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County trail coordinator wants trails opened up in Brasher State Forest


BRASHER FALLS — St. Lawrence County’s trail coordinator told Brasher Town Council members that she’d like to see trails open in the Brasher State Forest as part of the effort to promote a countywide recreational trail system.

But Debbie A. Christy was preaching to the choir.

“Absolutely. I support it myself,” Town Supervisor M. James Dawson said. “It’s something we were definitely interested in.”

Ms. Christy said county officials decided that creating a multiuse trail could give economic help to towns and villages along the route. The corridor trail already has been configured from Lewis County, through St. Lawrence County and to Franklin County, she said.

“Our group looked at the issues in Lewis County and wanted to take the right steps,” she said, noting it was looking for “key roads” to get from trail head to trail head.

Having the Brasher State Forest open for use would be a big boost in that quest, she said.

“We would greatly love to have the Brasher Forest and the Brasher area as a community connector,” Ms. Christy said.

So would the town of Brasher, according to Mr. Dawson, who said thus far it hasn’t been able to get the trails open in the state forest.

He noted the forest had truck trails, which he suggested were not under the auspices of the state Department of Environmental Conservation. But, he and Councilman John M. Keenan said, DEC had put those trails off limits to all-terrain vehicle traffic.

DEC has a similar policy in Jefferson and Lewis counties.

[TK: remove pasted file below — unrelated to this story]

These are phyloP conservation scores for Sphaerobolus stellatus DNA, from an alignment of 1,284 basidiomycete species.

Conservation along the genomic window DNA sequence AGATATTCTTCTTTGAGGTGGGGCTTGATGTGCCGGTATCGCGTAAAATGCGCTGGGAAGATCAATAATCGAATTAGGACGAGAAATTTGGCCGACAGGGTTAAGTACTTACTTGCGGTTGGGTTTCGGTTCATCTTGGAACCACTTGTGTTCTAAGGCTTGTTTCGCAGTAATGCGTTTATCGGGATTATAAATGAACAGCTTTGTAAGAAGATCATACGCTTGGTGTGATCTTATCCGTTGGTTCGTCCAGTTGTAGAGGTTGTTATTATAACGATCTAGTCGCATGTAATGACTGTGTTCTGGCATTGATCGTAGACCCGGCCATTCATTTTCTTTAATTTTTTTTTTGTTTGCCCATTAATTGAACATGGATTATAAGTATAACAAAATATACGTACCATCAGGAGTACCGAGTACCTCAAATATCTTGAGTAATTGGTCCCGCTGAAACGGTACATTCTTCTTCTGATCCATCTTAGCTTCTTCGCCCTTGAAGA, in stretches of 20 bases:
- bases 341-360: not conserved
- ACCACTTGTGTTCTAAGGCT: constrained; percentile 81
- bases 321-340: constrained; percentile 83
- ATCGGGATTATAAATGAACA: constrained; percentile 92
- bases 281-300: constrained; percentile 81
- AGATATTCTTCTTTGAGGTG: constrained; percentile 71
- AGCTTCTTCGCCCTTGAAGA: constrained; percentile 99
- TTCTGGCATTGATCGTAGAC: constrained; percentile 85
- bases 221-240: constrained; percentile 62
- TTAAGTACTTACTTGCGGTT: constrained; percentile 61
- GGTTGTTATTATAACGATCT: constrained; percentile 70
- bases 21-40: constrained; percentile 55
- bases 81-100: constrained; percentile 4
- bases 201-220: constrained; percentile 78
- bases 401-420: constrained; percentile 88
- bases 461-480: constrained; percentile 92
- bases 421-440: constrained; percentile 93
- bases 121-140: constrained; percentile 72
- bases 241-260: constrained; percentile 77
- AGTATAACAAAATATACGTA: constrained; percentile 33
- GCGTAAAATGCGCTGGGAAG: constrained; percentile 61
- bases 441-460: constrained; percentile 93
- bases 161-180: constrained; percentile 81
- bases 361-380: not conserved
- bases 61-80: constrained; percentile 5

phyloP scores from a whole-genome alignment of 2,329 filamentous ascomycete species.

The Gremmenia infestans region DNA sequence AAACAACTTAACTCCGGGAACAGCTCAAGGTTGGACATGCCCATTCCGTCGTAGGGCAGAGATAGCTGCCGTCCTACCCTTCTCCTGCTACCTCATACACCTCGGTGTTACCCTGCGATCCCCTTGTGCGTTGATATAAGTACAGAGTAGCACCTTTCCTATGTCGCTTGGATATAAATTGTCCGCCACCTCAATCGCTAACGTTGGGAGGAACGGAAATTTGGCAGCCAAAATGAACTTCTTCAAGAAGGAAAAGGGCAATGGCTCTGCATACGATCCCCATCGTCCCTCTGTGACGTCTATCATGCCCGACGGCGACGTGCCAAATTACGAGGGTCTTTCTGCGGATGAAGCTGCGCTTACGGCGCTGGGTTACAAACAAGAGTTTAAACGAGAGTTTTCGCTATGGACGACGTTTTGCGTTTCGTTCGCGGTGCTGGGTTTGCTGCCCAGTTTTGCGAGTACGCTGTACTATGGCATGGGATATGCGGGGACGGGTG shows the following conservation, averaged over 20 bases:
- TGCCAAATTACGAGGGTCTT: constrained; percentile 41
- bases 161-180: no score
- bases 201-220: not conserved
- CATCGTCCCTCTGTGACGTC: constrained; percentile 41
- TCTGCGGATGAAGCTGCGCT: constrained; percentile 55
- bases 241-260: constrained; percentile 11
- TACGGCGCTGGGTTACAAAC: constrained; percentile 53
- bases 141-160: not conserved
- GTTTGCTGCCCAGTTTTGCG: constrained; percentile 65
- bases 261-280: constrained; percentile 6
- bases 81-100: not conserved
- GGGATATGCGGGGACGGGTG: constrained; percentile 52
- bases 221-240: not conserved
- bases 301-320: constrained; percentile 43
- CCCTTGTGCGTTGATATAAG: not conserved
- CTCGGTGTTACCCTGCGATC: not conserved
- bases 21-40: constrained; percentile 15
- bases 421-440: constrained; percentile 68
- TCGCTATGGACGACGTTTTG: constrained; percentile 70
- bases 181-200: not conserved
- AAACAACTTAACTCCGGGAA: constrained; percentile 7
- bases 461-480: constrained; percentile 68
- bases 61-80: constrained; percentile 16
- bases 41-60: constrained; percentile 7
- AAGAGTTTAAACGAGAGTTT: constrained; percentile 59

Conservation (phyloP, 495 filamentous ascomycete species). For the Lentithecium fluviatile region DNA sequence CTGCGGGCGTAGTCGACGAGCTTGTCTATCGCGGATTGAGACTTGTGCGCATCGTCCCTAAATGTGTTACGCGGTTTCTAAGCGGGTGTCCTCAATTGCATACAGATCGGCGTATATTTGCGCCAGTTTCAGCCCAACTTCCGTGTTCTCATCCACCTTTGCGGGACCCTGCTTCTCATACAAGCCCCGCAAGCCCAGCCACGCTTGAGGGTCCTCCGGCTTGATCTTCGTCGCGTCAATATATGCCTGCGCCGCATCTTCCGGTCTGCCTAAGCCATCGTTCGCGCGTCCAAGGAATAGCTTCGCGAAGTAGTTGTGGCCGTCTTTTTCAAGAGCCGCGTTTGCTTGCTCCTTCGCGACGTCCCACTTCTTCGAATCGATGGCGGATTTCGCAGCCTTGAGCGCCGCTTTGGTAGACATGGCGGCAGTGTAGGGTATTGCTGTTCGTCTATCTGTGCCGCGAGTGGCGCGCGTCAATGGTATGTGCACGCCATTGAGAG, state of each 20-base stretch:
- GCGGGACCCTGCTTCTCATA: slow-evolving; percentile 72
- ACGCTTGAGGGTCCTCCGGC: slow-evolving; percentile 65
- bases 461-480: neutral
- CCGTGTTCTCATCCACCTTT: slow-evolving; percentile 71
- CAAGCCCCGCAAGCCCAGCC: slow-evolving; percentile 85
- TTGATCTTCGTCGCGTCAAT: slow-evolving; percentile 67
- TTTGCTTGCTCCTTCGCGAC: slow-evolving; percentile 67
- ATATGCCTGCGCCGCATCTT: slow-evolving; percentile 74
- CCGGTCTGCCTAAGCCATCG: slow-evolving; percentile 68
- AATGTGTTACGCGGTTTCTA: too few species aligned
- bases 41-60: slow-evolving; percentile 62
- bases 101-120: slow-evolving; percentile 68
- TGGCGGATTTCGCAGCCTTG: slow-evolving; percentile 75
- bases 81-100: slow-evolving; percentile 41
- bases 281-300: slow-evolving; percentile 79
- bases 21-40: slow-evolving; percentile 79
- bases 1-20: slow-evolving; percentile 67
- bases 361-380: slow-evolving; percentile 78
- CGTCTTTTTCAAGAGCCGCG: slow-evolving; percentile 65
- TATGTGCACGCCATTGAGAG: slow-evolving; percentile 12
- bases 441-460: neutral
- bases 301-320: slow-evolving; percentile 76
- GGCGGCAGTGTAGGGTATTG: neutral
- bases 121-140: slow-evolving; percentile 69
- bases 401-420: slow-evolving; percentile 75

Mr. Keenan said four-wheelers and snowmobiles at one time had been permitted on the trails.

Mr. Dawson said if the trails were open, “clubs would be resurrected and police themselves,” and law enforcement officials also could play a part in keeping the trails safe and open to the public.

“If somebody goes down where they’re not supposed to be, there’s enough law enforcement. If somebody is abusing it, give them a ticket. If somebody is driving 85 miles an hour on a highway, we don’t close the highway down because somebody drove 85,” Mr. Dawson said.

He said there had been conversations with DEC officials, who indicated they had heard stories of damage in the Brasher State Forest because of ATV use.

He said that, in an email to the DEC commissioner and assistant commissioner, St. Lawrence County Legislator Anthony J. Arquiett, D-Helena, had said that “was greatly exaggerated. That wasn’t the case.”

The supervisor said he also had talked with DEC Regional Director Judy Drabicki about the possibility of opening some of the trails.

“I said, ‘Judy, we’ve got nearly 100 miles and some roads are disputed. We can work that out,’” Mr. Dawson said.

Every little bit would help in promoting economic activity in the region, he said.

“It will not make everybody rich, but it helps these business owners to survive. Every time they get a little bit of extra business, it helps keep the lights on and the heat on,” he said.

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